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Award Lumber & Constr. Co. v. Humphries






Appeal from the Circuit Court of Cook County; the Hon. Michael F. Zlatnick, Judge, presiding.


Rehearing denied November 22, 1982.

Defendant appeals from the dismissal of his counterclaim and the entry of judgment against him in a contract action.

It appears that the parties entered into two contracts for remodeling by plaintiff of defendant's building, but before the commencement of any work defendant cancelled the contracts. Thereafter, plaintiff brought this action on one of the contracts dated July 14, 1980, based upon a clause providing for liquidated damages upon cancellation by defendant. In a counterclaim, defendant sought to rescind the contract on allegations that plaintiff failed to notify him of his right to rescind the contract as required by the Federal Consumer Credit Protection Act (the Act) (15 U.S.C. § 1601 et seq. (1976)).

Plaintiff moved to dismiss the counterclaim, asserting that on July 14, 1980, defendant was provided with two copies of a notice of right of rescission and that defendant had signed a receipt therefor. Attached to the motion was (1) a copy of the notice with the signed acknowledgment of defendant that he had received two copies thereof; and (2) an affidavit of plaintiff's counsel that defendant "did receive two copies of the Notice of Right of Rescision [sic] and did sign the receipt attached thereto." Defendant then moved to strike the motion to dismiss, asserting essentially that there was no delivery of a notice of right of rescission. This appeal is from an order denying the motion to strike, granting the motion to dismiss the counterclaim, and awarding damages to plaintiff.

• 1 Although plaintiff has filed no brief, we will consider this appeal in the light of First Capitol Mortgage Corp. v. Talandis Construction Corp. (1976), 63 Ill.2d 128, 345 N.E.2d 493. In his brief here, defendant initially contends that the plaintiff's motion to dismiss his counterclaim was improperly granted. In this regard, he first argues — relying upon Standard Oil Co. v. Lachenmyer (1972), 6 Ill. App.3d 356, 285 N.E.2d 497 — that the trial court should not have considered the affidavit of plaintiff's attorney. Pertinent in that case was a holding that the trial court improperly considered an affidavit because it referred to a deposition, the transcript of which was not attached thereto as required by Rule 191(a) (43 Ill.2d R. 191(a)). Here, the affidavit stated that defendant signed a receipt for two copies of a notice of right of rescission, and attached was a copy of the notice containing defendant's signed acknowledgment that he received two copies. In light thereof and because the affidavit was otherwise sufficient, we reject this argument of defendant.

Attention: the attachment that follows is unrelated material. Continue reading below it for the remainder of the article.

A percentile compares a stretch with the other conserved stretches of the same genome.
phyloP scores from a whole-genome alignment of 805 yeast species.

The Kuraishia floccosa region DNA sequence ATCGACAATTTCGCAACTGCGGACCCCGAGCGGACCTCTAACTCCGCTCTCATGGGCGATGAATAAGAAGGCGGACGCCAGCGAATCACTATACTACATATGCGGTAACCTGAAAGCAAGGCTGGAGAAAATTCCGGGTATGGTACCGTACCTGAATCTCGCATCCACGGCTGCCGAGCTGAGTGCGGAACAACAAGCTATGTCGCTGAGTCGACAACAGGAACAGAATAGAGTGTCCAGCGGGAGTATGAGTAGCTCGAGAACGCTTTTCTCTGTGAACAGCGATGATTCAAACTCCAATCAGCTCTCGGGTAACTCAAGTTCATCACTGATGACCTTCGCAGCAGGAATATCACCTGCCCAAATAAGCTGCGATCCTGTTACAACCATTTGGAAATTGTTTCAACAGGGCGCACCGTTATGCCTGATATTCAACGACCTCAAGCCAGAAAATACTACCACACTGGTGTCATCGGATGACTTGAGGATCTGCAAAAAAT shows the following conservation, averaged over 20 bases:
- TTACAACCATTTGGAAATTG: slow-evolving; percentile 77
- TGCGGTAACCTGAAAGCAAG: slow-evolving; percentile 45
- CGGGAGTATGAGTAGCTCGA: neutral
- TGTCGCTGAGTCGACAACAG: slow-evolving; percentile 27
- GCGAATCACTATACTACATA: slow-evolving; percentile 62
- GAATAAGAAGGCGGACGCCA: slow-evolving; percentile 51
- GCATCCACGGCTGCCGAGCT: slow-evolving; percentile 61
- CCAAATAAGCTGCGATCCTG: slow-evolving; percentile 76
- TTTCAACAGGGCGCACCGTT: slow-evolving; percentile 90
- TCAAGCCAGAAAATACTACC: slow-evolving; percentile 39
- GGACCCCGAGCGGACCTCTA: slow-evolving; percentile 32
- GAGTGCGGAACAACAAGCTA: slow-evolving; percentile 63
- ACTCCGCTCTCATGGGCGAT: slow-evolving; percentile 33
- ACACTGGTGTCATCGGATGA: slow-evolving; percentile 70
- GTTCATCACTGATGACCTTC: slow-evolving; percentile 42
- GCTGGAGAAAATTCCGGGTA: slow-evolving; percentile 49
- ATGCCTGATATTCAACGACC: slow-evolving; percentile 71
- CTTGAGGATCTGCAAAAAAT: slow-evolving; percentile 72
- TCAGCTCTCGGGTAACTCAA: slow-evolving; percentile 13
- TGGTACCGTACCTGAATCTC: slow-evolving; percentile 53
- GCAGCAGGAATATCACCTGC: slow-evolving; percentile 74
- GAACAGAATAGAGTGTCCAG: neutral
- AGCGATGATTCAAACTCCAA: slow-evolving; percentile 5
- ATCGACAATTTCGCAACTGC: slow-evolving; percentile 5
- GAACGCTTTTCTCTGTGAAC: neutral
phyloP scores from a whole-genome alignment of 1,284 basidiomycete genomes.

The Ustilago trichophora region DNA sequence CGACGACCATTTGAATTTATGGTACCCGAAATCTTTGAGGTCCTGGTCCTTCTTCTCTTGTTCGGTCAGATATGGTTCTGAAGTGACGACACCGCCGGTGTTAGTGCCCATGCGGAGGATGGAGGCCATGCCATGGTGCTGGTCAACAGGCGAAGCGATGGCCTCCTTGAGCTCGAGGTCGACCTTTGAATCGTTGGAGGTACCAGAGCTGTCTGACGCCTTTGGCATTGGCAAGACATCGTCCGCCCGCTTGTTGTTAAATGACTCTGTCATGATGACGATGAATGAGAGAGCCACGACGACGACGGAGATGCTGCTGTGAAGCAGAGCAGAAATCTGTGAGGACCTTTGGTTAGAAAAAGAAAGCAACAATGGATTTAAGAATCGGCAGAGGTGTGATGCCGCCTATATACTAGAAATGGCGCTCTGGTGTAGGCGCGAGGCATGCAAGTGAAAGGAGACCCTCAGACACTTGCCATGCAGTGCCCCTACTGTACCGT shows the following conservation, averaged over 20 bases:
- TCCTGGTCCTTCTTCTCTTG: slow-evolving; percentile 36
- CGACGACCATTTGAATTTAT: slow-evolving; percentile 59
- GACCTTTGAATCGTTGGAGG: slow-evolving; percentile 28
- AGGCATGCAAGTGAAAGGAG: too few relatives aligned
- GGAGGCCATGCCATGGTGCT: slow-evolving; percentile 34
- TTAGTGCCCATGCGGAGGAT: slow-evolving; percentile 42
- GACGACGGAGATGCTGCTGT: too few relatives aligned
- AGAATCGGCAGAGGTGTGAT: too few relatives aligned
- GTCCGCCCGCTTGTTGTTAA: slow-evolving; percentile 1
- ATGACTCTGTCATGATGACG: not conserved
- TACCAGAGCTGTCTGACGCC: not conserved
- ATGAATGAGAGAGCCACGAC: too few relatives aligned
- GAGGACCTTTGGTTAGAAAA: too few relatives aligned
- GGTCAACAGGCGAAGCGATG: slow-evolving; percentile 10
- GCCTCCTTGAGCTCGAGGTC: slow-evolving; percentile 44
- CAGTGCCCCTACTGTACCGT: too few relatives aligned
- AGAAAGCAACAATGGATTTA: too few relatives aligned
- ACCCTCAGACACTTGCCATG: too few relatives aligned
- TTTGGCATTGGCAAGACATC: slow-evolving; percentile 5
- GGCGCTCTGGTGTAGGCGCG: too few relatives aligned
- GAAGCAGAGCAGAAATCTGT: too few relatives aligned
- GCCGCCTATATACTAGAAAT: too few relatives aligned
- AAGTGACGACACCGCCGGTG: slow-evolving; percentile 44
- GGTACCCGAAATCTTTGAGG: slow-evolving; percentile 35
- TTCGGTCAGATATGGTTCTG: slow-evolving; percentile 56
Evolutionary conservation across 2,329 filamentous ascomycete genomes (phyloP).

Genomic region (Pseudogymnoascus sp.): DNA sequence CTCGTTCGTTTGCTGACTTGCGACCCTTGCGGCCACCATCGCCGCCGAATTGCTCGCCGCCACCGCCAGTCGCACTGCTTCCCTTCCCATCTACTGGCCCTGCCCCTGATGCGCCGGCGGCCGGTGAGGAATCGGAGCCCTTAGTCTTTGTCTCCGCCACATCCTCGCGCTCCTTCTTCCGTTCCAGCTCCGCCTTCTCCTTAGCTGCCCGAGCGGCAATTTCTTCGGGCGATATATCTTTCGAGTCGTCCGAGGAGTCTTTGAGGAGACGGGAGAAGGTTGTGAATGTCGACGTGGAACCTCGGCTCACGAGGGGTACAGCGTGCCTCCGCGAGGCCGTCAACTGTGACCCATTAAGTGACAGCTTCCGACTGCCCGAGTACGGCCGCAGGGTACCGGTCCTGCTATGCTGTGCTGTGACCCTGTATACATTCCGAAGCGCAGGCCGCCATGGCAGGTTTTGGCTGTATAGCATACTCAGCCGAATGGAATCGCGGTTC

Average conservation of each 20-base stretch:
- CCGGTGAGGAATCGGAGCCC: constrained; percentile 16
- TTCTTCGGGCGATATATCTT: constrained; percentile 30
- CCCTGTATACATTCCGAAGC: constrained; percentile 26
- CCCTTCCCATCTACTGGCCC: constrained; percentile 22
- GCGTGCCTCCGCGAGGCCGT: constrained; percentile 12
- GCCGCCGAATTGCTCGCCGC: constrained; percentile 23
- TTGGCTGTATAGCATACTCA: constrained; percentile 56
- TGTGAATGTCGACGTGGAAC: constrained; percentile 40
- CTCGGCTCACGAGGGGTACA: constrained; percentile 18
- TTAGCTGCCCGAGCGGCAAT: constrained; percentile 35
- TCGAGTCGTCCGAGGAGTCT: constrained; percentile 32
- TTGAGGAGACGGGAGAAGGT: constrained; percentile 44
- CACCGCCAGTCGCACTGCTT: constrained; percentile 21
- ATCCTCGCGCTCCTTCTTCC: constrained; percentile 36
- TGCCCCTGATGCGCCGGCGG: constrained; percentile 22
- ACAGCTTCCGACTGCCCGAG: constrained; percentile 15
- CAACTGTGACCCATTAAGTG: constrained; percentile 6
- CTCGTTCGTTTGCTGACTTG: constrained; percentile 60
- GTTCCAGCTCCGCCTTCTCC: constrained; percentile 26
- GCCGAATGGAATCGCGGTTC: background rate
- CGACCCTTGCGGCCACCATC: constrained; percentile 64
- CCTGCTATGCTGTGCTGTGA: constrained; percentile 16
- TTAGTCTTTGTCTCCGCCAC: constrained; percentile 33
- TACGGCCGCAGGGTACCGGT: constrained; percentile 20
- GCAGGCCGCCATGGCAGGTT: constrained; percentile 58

In further support of his contention that the motion to dismiss was improperly granted, defendant refers to section 1635(c) of the Act (15 U.S.C. § 1635(c) (1976)), which provides:

"Notwithstanding any rule of evidence, written acknowledgment of receipt of any disclosures required under this subchapter by a person to whom a statement is required to be given pursuant to this section does no more than create a rebuttable presumption of delivery thereof."

Defendant does not deny that he signed an acknowledgment of receipt of requisite notices, but he asserts that such signing does not create an absolute defense. Therefore, he reasons, the allegation of non-delivery contained in his motion to strike plaintiff's motion to dismiss his counterclaim is sufficient to create a material issue of fact.